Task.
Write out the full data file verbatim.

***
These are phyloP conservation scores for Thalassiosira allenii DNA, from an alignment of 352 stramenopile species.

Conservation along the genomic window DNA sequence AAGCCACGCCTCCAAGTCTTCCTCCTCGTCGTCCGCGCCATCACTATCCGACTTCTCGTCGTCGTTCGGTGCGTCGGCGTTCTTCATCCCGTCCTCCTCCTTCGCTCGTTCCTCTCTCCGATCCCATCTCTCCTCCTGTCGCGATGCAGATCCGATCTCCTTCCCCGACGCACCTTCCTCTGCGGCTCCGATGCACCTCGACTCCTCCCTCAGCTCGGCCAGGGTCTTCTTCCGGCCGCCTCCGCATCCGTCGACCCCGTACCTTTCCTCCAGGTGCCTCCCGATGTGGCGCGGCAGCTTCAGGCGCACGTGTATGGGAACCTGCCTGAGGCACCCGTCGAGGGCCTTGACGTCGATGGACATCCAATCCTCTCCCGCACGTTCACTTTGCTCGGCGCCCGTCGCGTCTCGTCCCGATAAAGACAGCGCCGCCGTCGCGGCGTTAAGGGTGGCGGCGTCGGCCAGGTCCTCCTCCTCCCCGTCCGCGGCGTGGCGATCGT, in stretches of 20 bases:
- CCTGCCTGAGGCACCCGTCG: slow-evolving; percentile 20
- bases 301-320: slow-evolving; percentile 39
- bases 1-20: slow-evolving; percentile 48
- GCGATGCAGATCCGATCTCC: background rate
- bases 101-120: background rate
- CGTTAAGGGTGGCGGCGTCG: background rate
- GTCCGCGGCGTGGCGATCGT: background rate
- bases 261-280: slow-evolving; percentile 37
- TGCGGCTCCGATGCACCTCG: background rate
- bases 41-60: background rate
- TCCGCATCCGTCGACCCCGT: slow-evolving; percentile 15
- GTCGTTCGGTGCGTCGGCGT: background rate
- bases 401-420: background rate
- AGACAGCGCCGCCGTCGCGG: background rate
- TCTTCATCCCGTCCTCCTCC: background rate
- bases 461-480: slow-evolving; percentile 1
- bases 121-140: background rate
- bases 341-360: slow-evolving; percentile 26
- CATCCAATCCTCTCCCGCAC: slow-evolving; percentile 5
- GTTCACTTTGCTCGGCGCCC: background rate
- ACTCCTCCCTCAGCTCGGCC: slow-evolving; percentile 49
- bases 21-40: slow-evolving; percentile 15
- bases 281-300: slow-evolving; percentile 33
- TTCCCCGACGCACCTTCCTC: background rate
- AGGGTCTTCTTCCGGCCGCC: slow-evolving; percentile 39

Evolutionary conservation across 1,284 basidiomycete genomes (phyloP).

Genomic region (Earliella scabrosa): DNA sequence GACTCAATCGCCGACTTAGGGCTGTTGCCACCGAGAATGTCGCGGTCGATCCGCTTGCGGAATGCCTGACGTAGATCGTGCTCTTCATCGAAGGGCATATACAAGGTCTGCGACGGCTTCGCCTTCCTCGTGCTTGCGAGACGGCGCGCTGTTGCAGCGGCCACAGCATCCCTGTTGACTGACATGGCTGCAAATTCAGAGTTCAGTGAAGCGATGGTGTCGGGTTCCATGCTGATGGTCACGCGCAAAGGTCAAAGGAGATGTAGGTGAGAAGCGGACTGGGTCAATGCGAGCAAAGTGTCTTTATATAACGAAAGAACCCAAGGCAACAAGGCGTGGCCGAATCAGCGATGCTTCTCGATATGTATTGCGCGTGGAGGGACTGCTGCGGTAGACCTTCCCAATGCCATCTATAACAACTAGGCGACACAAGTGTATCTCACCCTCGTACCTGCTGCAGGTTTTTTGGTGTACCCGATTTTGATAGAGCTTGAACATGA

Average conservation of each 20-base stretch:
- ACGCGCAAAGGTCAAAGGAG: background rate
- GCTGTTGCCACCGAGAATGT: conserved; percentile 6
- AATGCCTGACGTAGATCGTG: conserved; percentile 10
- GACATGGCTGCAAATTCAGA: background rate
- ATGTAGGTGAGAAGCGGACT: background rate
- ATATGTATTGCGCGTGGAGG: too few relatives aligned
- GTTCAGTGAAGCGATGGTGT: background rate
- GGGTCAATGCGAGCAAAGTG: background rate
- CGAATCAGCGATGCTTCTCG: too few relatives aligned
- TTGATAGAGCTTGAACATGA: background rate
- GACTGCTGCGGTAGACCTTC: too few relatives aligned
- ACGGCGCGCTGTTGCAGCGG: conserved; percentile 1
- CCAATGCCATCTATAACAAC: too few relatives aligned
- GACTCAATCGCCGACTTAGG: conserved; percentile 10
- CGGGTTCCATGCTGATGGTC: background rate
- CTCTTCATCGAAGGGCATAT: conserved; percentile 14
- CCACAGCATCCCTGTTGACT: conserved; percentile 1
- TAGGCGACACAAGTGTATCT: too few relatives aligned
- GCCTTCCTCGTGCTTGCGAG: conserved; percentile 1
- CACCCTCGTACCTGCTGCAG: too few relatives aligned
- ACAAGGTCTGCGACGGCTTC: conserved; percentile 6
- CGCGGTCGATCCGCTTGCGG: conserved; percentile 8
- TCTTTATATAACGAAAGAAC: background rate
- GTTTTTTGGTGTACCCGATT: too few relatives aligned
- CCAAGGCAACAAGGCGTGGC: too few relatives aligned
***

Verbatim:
These are phyloP conservation scores for Thalassiosira allenii DNA, from an alignment of 352 stramenopile species.

Conservation along the genomic window DNA sequence AAGCCACGCCTCCAAGTCTTCCTCCTCGTCGTCCGCGCCATCACTATCCGACTTCTCGTCGTCGTTCGGTGCGTCGGCGTTCTTCATCCCGTCCTCCTCCTTCGCTCGTTCCTCTCTCCGATCCCATCTCTCCTCCTGTCGCGATGCAGATCCGATCTCCTTCCCCGACGCACCTTCCTCTGCGGCTCCGATGCACCTCGACTCCTCCCTCAGCTCGGCCAGGGTCTTCTTCCGGCCGCCTCCGCATCCGTCGACCCCGTACCTTTCCTCCAGGTGCCTCCCGATGTGGCGCGGCAGCTTCAGGCGCACGTGTATGGGAACCTGCCTGAGGCACCCGTCGAGGGCCTTGACGTCGATGGACATCCAATCCTCTCCCGCACGTTCACTTTGCTCGGCGCCCGTCGCGTCTCGTCCCGATAAAGACAGCGCCGCCGTCGCGGCGTTAAGGGTGGCGGCGTCGGCCAGGTCCTCCTCCTCCCCGTCCGCGGCGTGGCGATCGT, in stretches of 20 bases:
- CCTGCCTGAGGCACCCGTCG: slow-evolving; percentile 20
- bases 301-320: slow-evolving; percentile 39
- bases 1-20: slow-evolving; percentile 48
- GCGATGCAGATCCGATCTCC: background rate
- bases 101-120: background rate
- CGTTAAGGGTGGCGGCGTCG: background rate
- GTCCGCGGCGTGGCGATCGT: background rate
- bases 261-280: slow-evolving; percentile 37
- TGCGGCTCCGATGCACCTCG: background rate
- bases 41-60: background rate
- TCCGCATCCGTCGACCCCGT: slow-evolving; percentile 15
- GTCGTTCGGTGCGTCGGCGT: background rate
- bases 401-420: background rate
- AGACAGCGCCGCCGTCGCGG: background rate
- TCTTCATCCCGTCCTCCTCC: background rate
- bases 461-480: slow-evolving; percentile 1
- bases 121-140: background rate
- bases 341-360: slow-evolving; percentile 26
- CATCCAATCCTCTCCCGCAC: slow-evolving; percentile 5
- GTTCACTTTGCTCGGCGCCC: background rate
- ACTCCTCCCTCAGCTCGGCC: slow-evolving; percentile 49
- bases 21-40: slow-evolving; percentile 15
- bases 281-300: slow-evolving; percentile 33
- TTCCCCGACGCACCTTCCTC: background rate
- AGGGTCTTCTTCCGGCCGCC: slow-evolving; percentile 39

Evolutionary conservation across 1,284 basidiomycete genomes (phyloP).

Genomic region (Earliella scabrosa): DNA sequence GACTCAATCGCCGACTTAGGGCTGTTGCCACCGAGAATGTCGCGGTCGATCCGCTTGCGGAATGCCTGACGTAGATCGTGCTCTTCATCGAAGGGCATATACAAGGTCTGCGACGGCTTCGCCTTCCTCGTGCTTGCGAGACGGCGCGCTGTTGCAGCGGCCACAGCATCCCTGTTGACTGACATGGCTGCAAATTCAGAGTTCAGTGAAGCGATGGTGTCGGGTTCCATGCTGATGGTCACGCGCAAAGGTCAAAGGAGATGTAGGTGAGAAGCGGACTGGGTCAATGCGAGCAAAGTGTCTTTATATAACGAAAGAACCCAAGGCAACAAGGCGTGGCCGAATCAGCGATGCTTCTCGATATGTATTGCGCGTGGAGGGACTGCTGCGGTAGACCTTCCCAATGCCATCTATAACAACTAGGCGACACAAGTGTATCTCACCCTCGTACCTGCTGCAGGTTTTTTGGTGTACCCGATTTTGATAGAGCTTGAACATGA

Average conservation of each 20-base stretch:
- ACGCGCAAAGGTCAAAGGAG: background rate
- GCTGTTGCCACCGAGAATGT: conserved; percentile 6
- AATGCCTGACGTAGATCGTG: conserved; percentile 10
- GACATGGCTGCAAATTCAGA: background rate
- ATGTAGGTGAGAAGCGGACT: background rate
- ATATGTATTGCGCGTGGAGG: too few relatives aligned
- GTTCAGTGAAGCGATGGTGT: background rate
- GGGTCAATGCGAGCAAAGTG: background rate
- CGAATCAGCGATGCTTCTCG: too few relatives aligned
- TTGATAGAGCTTGAACATGA: background rate
- GACTGCTGCGGTAGACCTTC: too few relatives aligned
- ACGGCGCGCTGTTGCAGCGG: conserved; percentile 1
- CCAATGCCATCTATAACAAC: too few relatives aligned
- GACTCAATCGCCGACTTAGG: conserved; percentile 10
- CGGGTTCCATGCTGATGGTC: background rate
- CTCTTCATCGAAGGGCATAT: conserved; percentile 14
- CCACAGCATCCCTGTTGACT: conserved; percentile 1
- TAGGCGACACAAGTGTATCT: too few relatives aligned
- GCCTTCCTCGTGCTTGCGAG: conserved; percentile 1
- CACCCTCGTACCTGCTGCAG: too few relatives aligned
- ACAAGGTCTGCGACGGCTTC: conserved; percentile 6
- CGCGGTCGATCCGCTTGCGG: conserved; percentile 8
- TCTTTATATAACGAAAGAAC: background rate
- GTTTTTTGGTGTACCCGATT: too few relatives aligned
- CCAAGGCAACAAGGCGTGGC: too few relatives aligned